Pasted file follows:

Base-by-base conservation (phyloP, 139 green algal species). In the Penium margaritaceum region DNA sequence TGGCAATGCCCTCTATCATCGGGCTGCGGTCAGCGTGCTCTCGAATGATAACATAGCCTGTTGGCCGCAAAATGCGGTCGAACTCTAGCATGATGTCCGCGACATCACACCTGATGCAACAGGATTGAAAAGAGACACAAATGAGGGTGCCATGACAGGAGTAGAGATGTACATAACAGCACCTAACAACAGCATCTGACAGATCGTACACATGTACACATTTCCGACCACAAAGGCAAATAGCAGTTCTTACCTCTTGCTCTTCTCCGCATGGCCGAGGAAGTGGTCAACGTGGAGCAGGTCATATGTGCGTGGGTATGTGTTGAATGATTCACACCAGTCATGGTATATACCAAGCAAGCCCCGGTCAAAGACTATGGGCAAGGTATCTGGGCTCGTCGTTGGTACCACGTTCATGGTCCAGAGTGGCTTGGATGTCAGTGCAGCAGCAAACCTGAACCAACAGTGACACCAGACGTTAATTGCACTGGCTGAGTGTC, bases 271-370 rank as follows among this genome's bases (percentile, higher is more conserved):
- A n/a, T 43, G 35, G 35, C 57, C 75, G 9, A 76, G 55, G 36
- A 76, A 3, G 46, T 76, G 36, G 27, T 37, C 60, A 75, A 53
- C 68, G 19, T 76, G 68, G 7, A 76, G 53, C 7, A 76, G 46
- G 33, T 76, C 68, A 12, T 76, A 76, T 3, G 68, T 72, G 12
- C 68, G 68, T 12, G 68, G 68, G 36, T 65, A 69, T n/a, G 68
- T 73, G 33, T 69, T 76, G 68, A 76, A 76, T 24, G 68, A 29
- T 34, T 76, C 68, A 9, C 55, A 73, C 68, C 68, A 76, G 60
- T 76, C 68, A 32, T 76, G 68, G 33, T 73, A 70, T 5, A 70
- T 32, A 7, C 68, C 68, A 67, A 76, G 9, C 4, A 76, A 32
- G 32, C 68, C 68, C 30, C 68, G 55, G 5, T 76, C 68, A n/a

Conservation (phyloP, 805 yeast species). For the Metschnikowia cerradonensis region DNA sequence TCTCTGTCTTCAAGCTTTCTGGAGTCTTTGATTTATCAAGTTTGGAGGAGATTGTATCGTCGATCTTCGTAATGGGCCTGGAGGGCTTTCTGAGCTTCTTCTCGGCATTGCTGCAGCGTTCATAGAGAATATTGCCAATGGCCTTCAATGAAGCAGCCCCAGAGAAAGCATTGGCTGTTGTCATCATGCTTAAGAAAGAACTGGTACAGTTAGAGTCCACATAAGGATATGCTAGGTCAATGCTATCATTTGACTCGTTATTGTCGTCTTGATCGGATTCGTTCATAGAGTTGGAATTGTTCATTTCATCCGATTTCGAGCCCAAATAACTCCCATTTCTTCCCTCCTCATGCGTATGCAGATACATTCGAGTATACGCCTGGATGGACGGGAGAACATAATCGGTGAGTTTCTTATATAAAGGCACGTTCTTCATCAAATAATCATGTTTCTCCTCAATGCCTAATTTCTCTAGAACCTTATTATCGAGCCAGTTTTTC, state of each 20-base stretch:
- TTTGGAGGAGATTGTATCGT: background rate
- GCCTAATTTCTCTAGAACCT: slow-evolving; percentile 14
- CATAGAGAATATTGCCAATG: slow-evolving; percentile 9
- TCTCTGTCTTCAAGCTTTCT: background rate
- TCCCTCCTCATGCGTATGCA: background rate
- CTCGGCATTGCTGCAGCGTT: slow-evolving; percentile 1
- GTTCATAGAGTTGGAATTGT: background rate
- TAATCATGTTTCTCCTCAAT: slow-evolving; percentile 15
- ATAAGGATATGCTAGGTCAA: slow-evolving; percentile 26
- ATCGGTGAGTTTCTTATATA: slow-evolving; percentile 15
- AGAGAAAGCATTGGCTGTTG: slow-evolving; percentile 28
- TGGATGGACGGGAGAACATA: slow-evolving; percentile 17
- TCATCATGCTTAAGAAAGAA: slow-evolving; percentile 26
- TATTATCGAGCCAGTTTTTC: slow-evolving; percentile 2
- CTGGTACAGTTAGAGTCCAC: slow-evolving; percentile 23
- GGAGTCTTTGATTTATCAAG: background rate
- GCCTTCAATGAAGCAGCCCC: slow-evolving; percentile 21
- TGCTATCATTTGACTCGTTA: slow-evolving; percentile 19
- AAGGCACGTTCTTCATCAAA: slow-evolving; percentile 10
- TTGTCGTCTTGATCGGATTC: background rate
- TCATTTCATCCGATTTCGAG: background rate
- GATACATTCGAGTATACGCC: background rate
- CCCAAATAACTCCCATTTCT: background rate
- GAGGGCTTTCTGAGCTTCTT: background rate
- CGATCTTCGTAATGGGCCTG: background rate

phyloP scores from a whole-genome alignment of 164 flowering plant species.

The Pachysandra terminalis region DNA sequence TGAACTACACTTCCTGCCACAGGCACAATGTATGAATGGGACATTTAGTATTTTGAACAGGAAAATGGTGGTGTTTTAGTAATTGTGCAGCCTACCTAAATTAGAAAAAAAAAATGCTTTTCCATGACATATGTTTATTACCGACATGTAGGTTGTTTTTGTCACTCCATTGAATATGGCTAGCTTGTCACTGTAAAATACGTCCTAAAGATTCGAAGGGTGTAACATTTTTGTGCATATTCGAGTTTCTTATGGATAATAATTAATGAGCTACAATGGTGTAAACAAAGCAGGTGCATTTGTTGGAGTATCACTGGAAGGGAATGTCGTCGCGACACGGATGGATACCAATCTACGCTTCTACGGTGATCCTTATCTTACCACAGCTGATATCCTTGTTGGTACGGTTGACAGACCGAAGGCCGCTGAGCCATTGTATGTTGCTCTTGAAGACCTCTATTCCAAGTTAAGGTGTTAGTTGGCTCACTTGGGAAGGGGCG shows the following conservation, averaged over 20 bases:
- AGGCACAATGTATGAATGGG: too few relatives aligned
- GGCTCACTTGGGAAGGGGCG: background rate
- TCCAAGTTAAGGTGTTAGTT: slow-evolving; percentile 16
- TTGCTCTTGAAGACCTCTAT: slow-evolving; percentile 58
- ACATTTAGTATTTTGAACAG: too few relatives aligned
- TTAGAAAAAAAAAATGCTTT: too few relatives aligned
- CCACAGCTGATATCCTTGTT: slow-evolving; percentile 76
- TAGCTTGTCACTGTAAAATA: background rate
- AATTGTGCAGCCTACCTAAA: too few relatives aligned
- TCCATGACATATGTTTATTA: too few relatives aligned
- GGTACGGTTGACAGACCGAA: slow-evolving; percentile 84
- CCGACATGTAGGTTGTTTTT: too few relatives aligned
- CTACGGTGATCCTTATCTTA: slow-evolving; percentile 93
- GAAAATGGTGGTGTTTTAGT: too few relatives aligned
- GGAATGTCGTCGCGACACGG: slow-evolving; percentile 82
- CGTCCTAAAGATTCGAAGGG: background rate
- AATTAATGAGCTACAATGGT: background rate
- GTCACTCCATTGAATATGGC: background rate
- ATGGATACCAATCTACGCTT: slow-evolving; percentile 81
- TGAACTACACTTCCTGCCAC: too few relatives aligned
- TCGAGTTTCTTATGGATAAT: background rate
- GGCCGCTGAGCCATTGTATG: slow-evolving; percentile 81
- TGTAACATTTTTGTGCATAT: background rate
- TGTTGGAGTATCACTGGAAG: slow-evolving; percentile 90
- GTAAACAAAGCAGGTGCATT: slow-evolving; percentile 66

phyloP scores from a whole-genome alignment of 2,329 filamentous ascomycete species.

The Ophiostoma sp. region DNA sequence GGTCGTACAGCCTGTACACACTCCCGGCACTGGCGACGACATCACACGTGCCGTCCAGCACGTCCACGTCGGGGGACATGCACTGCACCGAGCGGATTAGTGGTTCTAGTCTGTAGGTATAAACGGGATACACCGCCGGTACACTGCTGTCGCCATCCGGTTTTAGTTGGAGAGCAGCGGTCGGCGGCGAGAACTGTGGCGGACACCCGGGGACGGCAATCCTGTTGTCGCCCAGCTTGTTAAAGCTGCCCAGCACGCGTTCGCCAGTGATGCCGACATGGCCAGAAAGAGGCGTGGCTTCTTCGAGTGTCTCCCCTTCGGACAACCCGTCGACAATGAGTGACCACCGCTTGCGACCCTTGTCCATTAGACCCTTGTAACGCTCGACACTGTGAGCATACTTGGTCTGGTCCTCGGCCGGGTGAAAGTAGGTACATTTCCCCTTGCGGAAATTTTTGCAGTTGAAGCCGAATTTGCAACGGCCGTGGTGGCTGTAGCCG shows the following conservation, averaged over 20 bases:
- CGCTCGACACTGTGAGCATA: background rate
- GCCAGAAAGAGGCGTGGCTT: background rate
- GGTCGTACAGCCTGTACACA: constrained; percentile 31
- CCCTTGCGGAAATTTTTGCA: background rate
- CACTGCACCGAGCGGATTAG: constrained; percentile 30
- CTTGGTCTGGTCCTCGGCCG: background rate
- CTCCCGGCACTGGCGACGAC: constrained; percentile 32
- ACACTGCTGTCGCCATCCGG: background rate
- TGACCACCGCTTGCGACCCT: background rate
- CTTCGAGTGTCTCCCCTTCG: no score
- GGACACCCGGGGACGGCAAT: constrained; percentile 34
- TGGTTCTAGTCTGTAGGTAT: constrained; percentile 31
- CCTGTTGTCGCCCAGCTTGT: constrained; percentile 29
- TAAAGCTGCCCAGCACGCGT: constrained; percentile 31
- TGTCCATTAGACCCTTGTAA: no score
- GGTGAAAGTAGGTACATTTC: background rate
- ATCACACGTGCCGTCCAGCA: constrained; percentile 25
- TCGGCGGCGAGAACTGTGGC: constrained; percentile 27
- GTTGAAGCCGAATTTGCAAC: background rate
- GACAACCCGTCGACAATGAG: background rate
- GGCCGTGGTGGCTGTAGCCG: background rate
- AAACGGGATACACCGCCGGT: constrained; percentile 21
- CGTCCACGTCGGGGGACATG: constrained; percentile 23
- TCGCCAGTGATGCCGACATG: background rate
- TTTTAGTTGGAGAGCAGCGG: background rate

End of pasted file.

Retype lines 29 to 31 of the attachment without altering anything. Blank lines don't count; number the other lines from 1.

- GCCTTCAATGAAGCAGCCCC: slow-evolving; percentile 21
- TGCTATCATTTGACTCGTTA: slow-evolving; percentile 19
- AAGGCACGTTCTTCATCAAA: slow-evolving; percentile 10